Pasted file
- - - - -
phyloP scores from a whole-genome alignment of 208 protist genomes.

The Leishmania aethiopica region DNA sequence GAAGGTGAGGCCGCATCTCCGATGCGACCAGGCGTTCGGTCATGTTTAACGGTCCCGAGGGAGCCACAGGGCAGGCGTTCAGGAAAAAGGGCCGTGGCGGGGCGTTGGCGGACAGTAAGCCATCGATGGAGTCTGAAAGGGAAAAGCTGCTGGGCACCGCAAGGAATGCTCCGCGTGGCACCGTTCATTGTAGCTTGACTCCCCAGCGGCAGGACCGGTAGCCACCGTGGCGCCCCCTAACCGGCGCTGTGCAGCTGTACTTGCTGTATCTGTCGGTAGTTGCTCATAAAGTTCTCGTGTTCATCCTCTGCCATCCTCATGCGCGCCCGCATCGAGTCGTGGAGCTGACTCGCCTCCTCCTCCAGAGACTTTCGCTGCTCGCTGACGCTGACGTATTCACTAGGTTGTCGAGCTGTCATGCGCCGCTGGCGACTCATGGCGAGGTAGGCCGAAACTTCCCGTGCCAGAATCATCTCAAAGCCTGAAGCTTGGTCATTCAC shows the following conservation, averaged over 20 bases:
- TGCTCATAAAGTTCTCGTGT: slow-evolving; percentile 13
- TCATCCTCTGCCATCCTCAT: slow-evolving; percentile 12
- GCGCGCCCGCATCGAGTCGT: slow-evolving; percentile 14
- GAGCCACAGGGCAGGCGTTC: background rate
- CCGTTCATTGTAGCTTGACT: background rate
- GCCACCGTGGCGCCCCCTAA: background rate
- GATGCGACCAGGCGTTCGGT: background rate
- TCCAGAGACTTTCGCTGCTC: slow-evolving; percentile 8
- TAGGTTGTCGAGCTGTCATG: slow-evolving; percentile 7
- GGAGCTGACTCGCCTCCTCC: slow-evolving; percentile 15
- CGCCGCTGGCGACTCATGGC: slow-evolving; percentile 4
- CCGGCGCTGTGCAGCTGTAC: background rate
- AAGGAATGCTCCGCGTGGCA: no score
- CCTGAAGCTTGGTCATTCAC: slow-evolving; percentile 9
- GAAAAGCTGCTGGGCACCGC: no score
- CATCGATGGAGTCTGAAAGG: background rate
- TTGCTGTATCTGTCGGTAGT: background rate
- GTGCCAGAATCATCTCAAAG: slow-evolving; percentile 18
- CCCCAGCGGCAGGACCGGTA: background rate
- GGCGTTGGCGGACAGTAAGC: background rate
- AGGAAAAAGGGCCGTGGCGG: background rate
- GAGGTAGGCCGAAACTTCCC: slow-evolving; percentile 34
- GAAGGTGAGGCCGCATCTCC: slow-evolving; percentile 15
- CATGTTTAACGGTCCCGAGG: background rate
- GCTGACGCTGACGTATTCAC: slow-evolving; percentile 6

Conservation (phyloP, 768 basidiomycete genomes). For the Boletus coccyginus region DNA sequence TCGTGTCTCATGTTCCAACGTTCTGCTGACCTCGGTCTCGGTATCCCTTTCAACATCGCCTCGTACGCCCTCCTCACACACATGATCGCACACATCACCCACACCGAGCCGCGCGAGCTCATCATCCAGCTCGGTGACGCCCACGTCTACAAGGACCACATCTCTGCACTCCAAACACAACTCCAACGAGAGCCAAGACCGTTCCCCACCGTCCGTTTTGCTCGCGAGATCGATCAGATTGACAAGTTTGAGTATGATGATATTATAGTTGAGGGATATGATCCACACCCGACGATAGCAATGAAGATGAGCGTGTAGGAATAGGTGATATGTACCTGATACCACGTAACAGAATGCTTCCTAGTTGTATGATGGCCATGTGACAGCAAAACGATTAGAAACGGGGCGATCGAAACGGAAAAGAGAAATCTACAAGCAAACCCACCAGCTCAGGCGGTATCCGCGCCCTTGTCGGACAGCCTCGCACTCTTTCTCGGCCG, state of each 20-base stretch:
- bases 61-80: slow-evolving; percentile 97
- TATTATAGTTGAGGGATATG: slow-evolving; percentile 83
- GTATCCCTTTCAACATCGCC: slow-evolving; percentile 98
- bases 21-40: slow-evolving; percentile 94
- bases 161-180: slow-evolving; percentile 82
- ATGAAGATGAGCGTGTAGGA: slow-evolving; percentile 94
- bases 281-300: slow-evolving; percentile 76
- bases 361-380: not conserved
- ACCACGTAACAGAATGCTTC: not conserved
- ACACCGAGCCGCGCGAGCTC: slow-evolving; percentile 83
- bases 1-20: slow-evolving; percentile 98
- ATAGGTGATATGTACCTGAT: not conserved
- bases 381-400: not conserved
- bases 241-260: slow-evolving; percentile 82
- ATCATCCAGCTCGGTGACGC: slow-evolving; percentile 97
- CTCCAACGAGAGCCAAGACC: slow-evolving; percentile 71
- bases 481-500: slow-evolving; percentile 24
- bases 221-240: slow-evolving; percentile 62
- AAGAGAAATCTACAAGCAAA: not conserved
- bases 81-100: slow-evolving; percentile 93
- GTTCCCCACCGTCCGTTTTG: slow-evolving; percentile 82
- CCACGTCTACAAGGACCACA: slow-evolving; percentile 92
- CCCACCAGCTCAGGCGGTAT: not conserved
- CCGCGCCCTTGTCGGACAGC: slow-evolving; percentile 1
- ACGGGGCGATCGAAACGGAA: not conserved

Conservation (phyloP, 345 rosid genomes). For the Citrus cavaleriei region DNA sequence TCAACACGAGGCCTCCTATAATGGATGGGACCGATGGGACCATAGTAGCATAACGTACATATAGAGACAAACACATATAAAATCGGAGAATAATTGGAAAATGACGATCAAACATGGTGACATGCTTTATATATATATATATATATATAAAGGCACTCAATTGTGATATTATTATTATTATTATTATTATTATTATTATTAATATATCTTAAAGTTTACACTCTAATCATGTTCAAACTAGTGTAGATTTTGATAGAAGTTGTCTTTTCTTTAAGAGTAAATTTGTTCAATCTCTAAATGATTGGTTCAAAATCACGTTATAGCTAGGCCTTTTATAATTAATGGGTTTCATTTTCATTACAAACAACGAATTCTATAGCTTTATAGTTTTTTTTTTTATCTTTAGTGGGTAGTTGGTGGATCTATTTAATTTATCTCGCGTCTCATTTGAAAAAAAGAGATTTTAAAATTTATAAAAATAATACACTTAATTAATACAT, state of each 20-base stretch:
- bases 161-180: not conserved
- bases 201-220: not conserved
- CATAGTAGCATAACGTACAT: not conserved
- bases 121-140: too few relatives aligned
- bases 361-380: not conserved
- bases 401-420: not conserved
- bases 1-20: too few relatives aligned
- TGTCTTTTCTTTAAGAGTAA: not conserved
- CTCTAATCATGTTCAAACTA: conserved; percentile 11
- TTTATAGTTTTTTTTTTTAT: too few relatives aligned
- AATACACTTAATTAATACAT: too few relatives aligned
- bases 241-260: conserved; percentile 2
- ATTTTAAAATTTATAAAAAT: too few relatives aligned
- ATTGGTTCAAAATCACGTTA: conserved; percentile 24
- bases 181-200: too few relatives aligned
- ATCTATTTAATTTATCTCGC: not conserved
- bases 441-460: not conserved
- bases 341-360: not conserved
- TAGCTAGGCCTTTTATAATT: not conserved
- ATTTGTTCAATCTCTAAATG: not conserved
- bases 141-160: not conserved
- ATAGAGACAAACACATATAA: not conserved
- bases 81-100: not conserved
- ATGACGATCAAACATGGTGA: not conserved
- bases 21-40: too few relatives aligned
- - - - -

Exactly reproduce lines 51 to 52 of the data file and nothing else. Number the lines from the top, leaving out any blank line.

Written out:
- CCCACCAGCTCAGGCGGTAT: not conserved
- CCGCGCCCTTGTCGGACAGC: slow-evolving; percentile 1